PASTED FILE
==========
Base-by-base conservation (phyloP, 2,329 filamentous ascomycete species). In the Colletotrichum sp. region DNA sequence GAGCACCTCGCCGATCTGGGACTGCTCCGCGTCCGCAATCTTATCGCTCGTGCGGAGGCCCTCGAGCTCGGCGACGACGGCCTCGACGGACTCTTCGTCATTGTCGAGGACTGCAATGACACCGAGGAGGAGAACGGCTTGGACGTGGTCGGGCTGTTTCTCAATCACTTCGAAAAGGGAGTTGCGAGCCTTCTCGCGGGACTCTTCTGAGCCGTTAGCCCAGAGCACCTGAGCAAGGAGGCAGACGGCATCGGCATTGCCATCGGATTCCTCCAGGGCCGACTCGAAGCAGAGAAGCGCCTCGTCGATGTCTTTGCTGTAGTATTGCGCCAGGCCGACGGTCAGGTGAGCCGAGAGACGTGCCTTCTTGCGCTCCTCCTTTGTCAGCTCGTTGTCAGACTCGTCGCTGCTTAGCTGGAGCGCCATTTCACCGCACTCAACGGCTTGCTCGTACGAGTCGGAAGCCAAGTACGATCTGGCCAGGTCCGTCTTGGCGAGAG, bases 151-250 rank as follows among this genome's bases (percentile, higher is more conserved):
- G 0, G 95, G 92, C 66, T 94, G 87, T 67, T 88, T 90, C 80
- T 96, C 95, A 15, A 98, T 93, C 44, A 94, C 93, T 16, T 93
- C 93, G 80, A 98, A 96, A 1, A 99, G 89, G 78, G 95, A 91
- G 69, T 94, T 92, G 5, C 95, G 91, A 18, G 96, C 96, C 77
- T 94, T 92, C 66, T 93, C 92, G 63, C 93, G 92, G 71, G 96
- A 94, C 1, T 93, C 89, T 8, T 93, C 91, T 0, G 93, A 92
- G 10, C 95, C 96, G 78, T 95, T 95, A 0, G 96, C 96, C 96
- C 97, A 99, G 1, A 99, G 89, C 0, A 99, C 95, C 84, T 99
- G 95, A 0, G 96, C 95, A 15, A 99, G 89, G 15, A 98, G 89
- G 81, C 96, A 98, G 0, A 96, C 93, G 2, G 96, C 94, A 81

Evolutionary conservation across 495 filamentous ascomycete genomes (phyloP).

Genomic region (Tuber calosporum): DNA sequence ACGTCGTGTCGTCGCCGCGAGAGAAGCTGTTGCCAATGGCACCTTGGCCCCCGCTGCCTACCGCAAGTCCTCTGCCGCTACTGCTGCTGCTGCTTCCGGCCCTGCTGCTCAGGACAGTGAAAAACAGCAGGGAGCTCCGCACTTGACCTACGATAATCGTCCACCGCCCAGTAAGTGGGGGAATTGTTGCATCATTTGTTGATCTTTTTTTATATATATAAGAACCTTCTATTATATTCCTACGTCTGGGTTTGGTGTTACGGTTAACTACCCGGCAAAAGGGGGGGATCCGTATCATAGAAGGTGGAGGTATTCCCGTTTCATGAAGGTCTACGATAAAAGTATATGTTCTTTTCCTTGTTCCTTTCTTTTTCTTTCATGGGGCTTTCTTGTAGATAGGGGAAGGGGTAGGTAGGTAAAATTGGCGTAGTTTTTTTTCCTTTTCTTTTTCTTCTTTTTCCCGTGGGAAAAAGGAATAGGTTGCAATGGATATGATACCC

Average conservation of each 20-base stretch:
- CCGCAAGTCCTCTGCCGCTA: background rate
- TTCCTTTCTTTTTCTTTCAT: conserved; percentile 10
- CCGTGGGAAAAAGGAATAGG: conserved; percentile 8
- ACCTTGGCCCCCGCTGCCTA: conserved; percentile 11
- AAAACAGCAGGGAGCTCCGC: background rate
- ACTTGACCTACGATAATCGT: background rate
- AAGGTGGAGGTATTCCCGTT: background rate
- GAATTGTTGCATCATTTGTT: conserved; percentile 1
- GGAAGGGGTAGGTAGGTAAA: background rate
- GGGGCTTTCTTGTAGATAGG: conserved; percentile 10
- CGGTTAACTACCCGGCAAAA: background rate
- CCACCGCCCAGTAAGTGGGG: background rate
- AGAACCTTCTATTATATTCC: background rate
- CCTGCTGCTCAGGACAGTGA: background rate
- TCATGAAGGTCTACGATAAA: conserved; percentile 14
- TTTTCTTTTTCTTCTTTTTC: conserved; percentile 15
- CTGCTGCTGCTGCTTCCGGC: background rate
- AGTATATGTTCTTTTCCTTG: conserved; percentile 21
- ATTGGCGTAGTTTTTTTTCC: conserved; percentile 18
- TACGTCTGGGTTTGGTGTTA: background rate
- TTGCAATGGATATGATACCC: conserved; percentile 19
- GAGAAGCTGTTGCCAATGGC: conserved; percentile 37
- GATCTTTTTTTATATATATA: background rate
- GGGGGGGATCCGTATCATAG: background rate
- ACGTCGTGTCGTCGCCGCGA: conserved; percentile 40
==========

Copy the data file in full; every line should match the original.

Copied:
Base-by-base conservation (phyloP, 2,329 filamentous ascomycete species). In the Colletotrichum sp. region DNA sequence GAGCACCTCGCCGATCTGGGACTGCTCCGCGTCCGCAATCTTATCGCTCGTGCGGAGGCCCTCGAGCTCGGCGACGACGGCCTCGACGGACTCTTCGTCATTGTCGAGGACTGCAATGACACCGAGGAGGAGAACGGCTTGGACGTGGTCGGGCTGTTTCTCAATCACTTCGAAAAGGGAGTTGCGAGCCTTCTCGCGGGACTCTTCTGAGCCGTTAGCCCAGAGCACCTGAGCAAGGAGGCAGACGGCATCGGCATTGCCATCGGATTCCTCCAGGGCCGACTCGAAGCAGAGAAGCGCCTCGTCGATGTCTTTGCTGTAGTATTGCGCCAGGCCGACGGTCAGGTGAGCCGAGAGACGTGCCTTCTTGCGCTCCTCCTTTGTCAGCTCGTTGTCAGACTCGTCGCTGCTTAGCTGGAGCGCCATTTCACCGCACTCAACGGCTTGCTCGTACGAGTCGGAAGCCAAGTACGATCTGGCCAGGTCCGTCTTGGCGAGAG, bases 151-250 rank as follows among this genome's bases (percentile, higher is more conserved):
- G 0, G 95, G 92, C 66, T 94, G 87, T 67, T 88, T 90, C 80
- T 96, C 95, A 15, A 98, T 93, C 44, A 94, C 93, T 16, T 93
- C 93, G 80, A 98, A 96, A 1, A 99, G 89, G 78, G 95, A 91
- G 69, T 94, T 92, G 5, C 95, G 91, A 18, G 96, C 96, C 77
- T 94, T 92, C 66, T 93, C 92, G 63, C 93, G 92, G 71, G 96
- A 94, C 1, T 93, C 89, T 8, T 93, C 91, T 0, G 93, A 92
- G 10, C 95, C 96, G 78, T 95, T 95, A 0, G 96, C 96, C 96
- C 97, A 99, G 1, A 99, G 89, C 0, A 99, C 95, C 84, T 99
- G 95, A 0, G 96, C 95, A 15, A 99, G 89, G 15, A 98, G 89
- G 81, C 96, A 98, G 0, A 96, C 93, G 2, G 96, C 94, A 81

Evolutionary conservation across 495 filamentous ascomycete genomes (phyloP).

Genomic region (Tuber calosporum): DNA sequence ACGTCGTGTCGTCGCCGCGAGAGAAGCTGTTGCCAATGGCACCTTGGCCCCCGCTGCCTACCGCAAGTCCTCTGCCGCTACTGCTGCTGCTGCTTCCGGCCCTGCTGCTCAGGACAGTGAAAAACAGCAGGGAGCTCCGCACTTGACCTACGATAATCGTCCACCGCCCAGTAAGTGGGGGAATTGTTGCATCATTTGTTGATCTTTTTTTATATATATAAGAACCTTCTATTATATTCCTACGTCTGGGTTTGGTGTTACGGTTAACTACCCGGCAAAAGGGGGGGATCCGTATCATAGAAGGTGGAGGTATTCCCGTTTCATGAAGGTCTACGATAAAAGTATATGTTCTTTTCCTTGTTCCTTTCTTTTTCTTTCATGGGGCTTTCTTGTAGATAGGGGAAGGGGTAGGTAGGTAAAATTGGCGTAGTTTTTTTTCCTTTTCTTTTTCTTCTTTTTCCCGTGGGAAAAAGGAATAGGTTGCAATGGATATGATACCC

Average conservation of each 20-base stretch:
- CCGCAAGTCCTCTGCCGCTA: background rate
- TTCCTTTCTTTTTCTTTCAT: conserved; percentile 10
- CCGTGGGAAAAAGGAATAGG: conserved; percentile 8
- ACCTTGGCCCCCGCTGCCTA: conserved; percentile 11
- AAAACAGCAGGGAGCTCCGC: background rate
- ACTTGACCTACGATAATCGT: background rate
- AAGGTGGAGGTATTCCCGTT: background rate
- GAATTGTTGCATCATTTGTT: conserved; percentile 1
- GGAAGGGGTAGGTAGGTAAA: background rate
- GGGGCTTTCTTGTAGATAGG: conserved; percentile 10
- CGGTTAACTACCCGGCAAAA: background rate
- CCACCGCCCAGTAAGTGGGG: background rate
- AGAACCTTCTATTATATTCC: background rate
- CCTGCTGCTCAGGACAGTGA: background rate
- TCATGAAGGTCTACGATAAA: conserved; percentile 14
- TTTTCTTTTTCTTCTTTTTC: conserved; percentile 15
- CTGCTGCTGCTGCTTCCGGC: background rate
- AGTATATGTTCTTTTCCTTG: conserved; percentile 21
- ATTGGCGTAGTTTTTTTTCC: conserved; percentile 18
- TACGTCTGGGTTTGGTGTTA: background rate
- TTGCAATGGATATGATACCC: conserved; percentile 19
- GAGAAGCTGTTGCCAATGGC: conserved; percentile 37
- GATCTTTTTTTATATATATA: background rate
- GGGGGGGATCCGTATCATAG: background rate
- ACGTCGTGTCGTCGCCGCGA: conserved; percentile 40